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aeegik norstvv
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Dystopian wrote:
Now, the actual percentage of games that are unsolvable given fixed parameters (difficulty setting, characters, etc.) would probably be more interesting to know, but the calculations are out of my range =)

Just guess.
 
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John
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Re: Is it possible to have "unsolvable games"?
rassilonsghost wrote:
every card you draw for the initial infections is from the same region of the board and then you draw an epidemic card on the first turn you would be pretty much guaranteed to lose.


It's possible to start with 18 cubes of one colour on the board. Lets say these were black (as I think that's the furthest from the start or at least far enough from the start. We'll also assume that whoever goes first has cards for inaccessible cities like Johannasburg & Santiago and no one has any useful event cards. At the end of the first turn an epidemic is drawn and the bottom card is also black adding 3 more cubes for a total of 21. It's plausible that you could have to add 4 more black cubes when drawing from the infection deck and lost at the end of turn 1. It's also possible that you could have 8 outbreaks in a single turn in a scenario like that. None of this requires specific roles or a specific difficulty but obviously is very unlikely (without someone stacking the deck). Even if you didn't lose on the first turn it I'd guess that any possible ordering of the cards after the "Intensify" step would be unwinnable.

I suspect with 6 epidemic cards there are unwinnable games that aren't obviously unwinnable from the start, but proving percentage of games are actually unwinnable would be difficult.
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John
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zayzayem wrote:
I'm sure there is math somewhere that can solve whether this is solveable or not.


There are a lot of possible games - if we ignore the variation in the "intensify step then we have:

number of possible combinations of characters x number of arrangements infection deck x number of arrangements of player deck

This is obviously a very big number (yes it's a rough approximation too). And then you need to work out whether it's actually possible to solve each of the games, which could well be more difficult than solving Go. I think the only practical approach would be to take a random sample of games and try to prove whether they could be solved or not - perhaps getting a computer to generate 100 games and writing an AI to try to win them (or get people to play them through), any that can't be won after a few plays could be analysed to see if they were actually impossible.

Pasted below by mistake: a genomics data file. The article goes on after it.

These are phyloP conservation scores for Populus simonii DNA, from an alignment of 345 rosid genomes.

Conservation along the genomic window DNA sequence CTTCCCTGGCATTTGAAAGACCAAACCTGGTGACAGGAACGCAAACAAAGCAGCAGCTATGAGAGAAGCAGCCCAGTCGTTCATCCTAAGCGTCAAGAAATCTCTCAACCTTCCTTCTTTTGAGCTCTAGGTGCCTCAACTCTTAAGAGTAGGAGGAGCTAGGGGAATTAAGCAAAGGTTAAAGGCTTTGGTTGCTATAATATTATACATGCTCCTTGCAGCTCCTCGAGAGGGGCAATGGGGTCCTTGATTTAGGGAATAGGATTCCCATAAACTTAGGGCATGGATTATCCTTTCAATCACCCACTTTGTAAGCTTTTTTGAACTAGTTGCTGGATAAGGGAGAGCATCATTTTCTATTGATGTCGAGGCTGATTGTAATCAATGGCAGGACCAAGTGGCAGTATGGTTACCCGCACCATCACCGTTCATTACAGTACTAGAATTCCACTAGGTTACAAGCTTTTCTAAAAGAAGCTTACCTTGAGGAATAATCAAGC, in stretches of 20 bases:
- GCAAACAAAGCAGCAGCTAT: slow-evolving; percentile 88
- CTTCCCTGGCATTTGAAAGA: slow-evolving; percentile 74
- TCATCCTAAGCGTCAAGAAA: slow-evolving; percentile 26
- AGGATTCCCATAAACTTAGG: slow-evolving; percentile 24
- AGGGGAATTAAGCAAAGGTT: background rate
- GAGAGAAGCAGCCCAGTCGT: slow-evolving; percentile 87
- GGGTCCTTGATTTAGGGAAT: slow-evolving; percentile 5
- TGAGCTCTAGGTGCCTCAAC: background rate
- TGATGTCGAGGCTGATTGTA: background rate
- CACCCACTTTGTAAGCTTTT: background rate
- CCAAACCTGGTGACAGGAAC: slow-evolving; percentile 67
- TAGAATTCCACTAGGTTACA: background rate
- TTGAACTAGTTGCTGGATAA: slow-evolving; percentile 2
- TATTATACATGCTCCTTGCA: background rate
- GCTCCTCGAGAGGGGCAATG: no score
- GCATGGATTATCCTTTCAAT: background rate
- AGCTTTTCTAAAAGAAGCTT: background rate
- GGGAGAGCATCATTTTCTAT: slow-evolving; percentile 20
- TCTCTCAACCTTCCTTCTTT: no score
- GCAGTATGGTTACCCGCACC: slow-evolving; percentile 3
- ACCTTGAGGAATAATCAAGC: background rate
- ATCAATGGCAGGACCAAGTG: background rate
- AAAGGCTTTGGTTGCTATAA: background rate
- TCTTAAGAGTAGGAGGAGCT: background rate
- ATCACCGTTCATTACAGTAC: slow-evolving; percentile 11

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John
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What if a game was only winnable if someone made a move that seemed totally illogical? For instance if the only way to win was to place the Quarantine Specialist on the city that was on the bottom of the deck because an Epidemic will be draw at the end of her turn, but it's impossible to know that and the move would make no sense otherwise? Is that game winnable?
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Dystopian wrote:
Due to the random initial board, there's always a possibility of having a situation like this:

- Three connected cities of the same color starting with 3 cubes
- First player doesn't have the right cards to reach that zone in one turn
- First turn epidemic in an adjacent city. You now have 4 adjacent, same-color 3-cube cities. Shuffle cards.
- Infection phase : Draw two cards, each of them is a 3-cube city. Each of them causes 4 outbreaks. You lose.

It requires an extremely unlikely sequence of events, but is theoretically possible *regardless of the difficulty chosen*.

I've had nearly this scenario happen, though we lost from running out of cubes, not outbreaks. I think 6 outbreaks happened in northwest Europe at the end of our first turn.
 
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The first time I played I got 5 outbreaks in the first 3 turns